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Re: [IPk] How Stupid can you get???

In message <email @ redacted>, Karen
Hanna Kruzycka <email @ redacted> writes
>I can't seem to get my head around this. Surely if burgers are low in carbs 
>that wouldn't have an effect on the rate at which the 90g is processed? 
>Unless you mean that the 90g must be from the bap & fries - are these foods 
>known to make blood sugar rise slowly?

A food which is low in carbohydrate is high in fat and protein. 'Low'
means 'low as a proportion of total calories'.  (At least in this case -
90g CHO is a good meal's worth of CHO!).

The problem isn't the wheat in the bap and the potatoes in the fries (or
the tomatoes and sugar in the sauce).  The problem is the cooking fat,
the meat, the cheese and so on, which far outweigh the carbs.

Protein does (for many people) eventually show up in blood glucose, and
fat slows down the carbohydrate absorption.  Some people are more
affected by this than others.  For example, take a dish of pasta with a
sauce (60g CHO, 60% calories from CHO) and add to it a huge amount of
cheese, arriving at a dish still with 60g CHO, but only 40% of calories
from CHO.  For some people, the two dishes give them exactly the same
blood glucose levels over time.  But many find that the one with the
cheese will peak later, and longer.  

It may be that you're one of those people who can take the cheese or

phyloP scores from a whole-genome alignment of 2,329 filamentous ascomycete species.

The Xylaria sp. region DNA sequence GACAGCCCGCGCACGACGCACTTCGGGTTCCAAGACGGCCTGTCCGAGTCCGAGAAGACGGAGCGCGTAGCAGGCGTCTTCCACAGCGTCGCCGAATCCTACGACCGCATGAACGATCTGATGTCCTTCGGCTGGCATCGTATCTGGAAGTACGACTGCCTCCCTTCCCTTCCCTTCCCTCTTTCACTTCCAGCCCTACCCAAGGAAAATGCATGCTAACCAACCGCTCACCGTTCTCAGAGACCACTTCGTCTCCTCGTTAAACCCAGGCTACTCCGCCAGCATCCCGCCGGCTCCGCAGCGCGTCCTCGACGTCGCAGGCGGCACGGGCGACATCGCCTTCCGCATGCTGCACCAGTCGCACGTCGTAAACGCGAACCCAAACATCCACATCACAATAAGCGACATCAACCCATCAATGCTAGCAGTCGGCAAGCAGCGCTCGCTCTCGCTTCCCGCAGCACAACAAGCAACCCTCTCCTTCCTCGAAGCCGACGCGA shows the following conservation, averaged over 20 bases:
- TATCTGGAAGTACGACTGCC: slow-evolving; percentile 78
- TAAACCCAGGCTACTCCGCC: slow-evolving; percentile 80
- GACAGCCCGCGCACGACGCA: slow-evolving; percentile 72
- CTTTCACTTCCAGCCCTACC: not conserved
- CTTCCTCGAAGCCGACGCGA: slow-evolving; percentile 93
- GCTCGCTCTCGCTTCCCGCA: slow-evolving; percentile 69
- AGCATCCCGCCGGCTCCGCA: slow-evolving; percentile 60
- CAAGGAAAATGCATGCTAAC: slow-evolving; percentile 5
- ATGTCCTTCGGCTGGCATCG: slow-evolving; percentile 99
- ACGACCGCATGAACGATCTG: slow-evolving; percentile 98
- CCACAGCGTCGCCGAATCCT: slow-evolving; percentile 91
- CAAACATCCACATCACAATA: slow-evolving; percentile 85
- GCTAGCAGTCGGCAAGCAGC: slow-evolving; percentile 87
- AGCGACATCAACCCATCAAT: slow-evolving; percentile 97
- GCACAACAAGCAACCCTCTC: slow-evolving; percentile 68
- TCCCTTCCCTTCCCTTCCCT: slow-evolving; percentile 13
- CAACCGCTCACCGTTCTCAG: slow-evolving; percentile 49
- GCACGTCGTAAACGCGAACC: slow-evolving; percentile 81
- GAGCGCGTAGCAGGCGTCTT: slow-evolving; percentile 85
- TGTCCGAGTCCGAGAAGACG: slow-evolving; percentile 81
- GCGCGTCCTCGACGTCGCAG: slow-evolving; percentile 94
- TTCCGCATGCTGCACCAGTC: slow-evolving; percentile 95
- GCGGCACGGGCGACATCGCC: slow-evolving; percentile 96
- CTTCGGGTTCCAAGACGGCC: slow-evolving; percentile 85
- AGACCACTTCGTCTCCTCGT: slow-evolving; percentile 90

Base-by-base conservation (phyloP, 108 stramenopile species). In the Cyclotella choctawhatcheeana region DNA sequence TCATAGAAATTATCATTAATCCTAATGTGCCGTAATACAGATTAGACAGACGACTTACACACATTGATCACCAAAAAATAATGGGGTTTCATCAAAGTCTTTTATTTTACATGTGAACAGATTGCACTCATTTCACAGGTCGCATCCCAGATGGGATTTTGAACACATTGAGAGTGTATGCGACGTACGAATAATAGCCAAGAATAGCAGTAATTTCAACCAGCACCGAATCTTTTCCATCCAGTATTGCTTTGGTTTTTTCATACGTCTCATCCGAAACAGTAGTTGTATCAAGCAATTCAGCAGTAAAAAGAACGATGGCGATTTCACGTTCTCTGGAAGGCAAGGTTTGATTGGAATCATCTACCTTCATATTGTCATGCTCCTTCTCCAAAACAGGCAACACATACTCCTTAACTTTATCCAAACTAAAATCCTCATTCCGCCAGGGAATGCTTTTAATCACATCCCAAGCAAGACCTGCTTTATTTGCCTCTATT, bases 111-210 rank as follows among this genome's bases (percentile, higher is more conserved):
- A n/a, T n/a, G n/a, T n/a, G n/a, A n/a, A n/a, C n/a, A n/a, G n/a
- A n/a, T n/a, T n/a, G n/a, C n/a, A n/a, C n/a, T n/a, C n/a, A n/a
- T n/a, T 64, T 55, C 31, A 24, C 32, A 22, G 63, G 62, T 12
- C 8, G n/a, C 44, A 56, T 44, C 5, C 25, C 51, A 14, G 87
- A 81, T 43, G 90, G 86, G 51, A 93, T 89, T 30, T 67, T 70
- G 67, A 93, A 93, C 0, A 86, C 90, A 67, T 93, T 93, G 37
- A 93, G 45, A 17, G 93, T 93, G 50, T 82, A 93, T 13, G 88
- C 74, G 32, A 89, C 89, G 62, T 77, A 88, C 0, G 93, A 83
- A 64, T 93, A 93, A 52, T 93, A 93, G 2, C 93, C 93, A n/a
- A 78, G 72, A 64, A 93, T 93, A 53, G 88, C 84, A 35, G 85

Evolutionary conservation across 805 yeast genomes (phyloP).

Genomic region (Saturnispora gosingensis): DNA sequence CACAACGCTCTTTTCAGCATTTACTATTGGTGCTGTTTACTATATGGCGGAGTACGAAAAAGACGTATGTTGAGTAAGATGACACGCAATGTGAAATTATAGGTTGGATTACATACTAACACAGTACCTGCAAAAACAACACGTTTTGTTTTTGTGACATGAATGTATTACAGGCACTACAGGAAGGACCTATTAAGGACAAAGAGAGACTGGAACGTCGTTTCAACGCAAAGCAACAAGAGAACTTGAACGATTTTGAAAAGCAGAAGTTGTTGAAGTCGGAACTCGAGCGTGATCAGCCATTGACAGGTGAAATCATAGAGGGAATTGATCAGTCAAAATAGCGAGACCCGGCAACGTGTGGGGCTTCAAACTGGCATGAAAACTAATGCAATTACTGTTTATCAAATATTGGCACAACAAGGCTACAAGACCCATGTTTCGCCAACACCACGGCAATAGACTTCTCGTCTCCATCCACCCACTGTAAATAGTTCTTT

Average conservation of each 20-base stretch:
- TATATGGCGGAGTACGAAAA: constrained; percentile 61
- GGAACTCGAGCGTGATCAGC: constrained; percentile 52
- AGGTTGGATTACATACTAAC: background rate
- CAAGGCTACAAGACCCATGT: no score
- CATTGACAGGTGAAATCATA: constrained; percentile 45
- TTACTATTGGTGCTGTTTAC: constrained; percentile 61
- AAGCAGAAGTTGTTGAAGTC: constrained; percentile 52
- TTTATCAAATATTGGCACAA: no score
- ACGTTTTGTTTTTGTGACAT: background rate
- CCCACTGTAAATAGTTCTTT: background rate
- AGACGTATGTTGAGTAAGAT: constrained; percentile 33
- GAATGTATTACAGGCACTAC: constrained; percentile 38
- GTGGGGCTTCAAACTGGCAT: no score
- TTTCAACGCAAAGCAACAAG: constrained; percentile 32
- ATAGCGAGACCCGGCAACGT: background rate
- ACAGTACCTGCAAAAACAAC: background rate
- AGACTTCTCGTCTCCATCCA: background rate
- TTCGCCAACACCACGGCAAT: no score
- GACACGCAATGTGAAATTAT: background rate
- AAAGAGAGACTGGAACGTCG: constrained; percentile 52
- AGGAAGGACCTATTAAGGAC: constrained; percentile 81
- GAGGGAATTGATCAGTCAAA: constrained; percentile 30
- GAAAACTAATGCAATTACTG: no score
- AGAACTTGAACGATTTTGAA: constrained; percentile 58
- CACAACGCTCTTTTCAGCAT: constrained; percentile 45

leave it without any effect.  Or it may be that you 'normally' eat a low
carbohydrate diet - and with you, it's the odd meal which is high in
carbohydrate which gives you the odd results. Or you may have already
figured this out for yourself and 'normally' inject after a meal, but
know if you eat certain foods, you have to inject before.

There is nothing 'wrong' with eating low carbohydrate foods (whether
there's something wrong with the particular brand of fast food mentioned
is another matter!).  Some of us find that the absolute amount of CHO we
can eat at one sitting is limited (some find that more than 30g at a go
is too much, I find that 100g is my limit) and so go for low
carbohydrate foods.  Others find that the later/larger activity curve
from low carbohydrate meals matches our insulin activity curves better
(before getting a pump, pringles, raw mange-tout peas and a _lot_ of
sour cream was my 'best' lunch food - everything else came to quick,
went to soon). And some of us just _like_ foods with low CHO!  All good
reasons for eating it!

Best wishes,


dm 30+, 508 1+, stupid a lot of the time
Pat Reynolds
email @ redacted
   "It might look a bit messy now, but just you come back in 500 years time" 
   (T. Pratchett)
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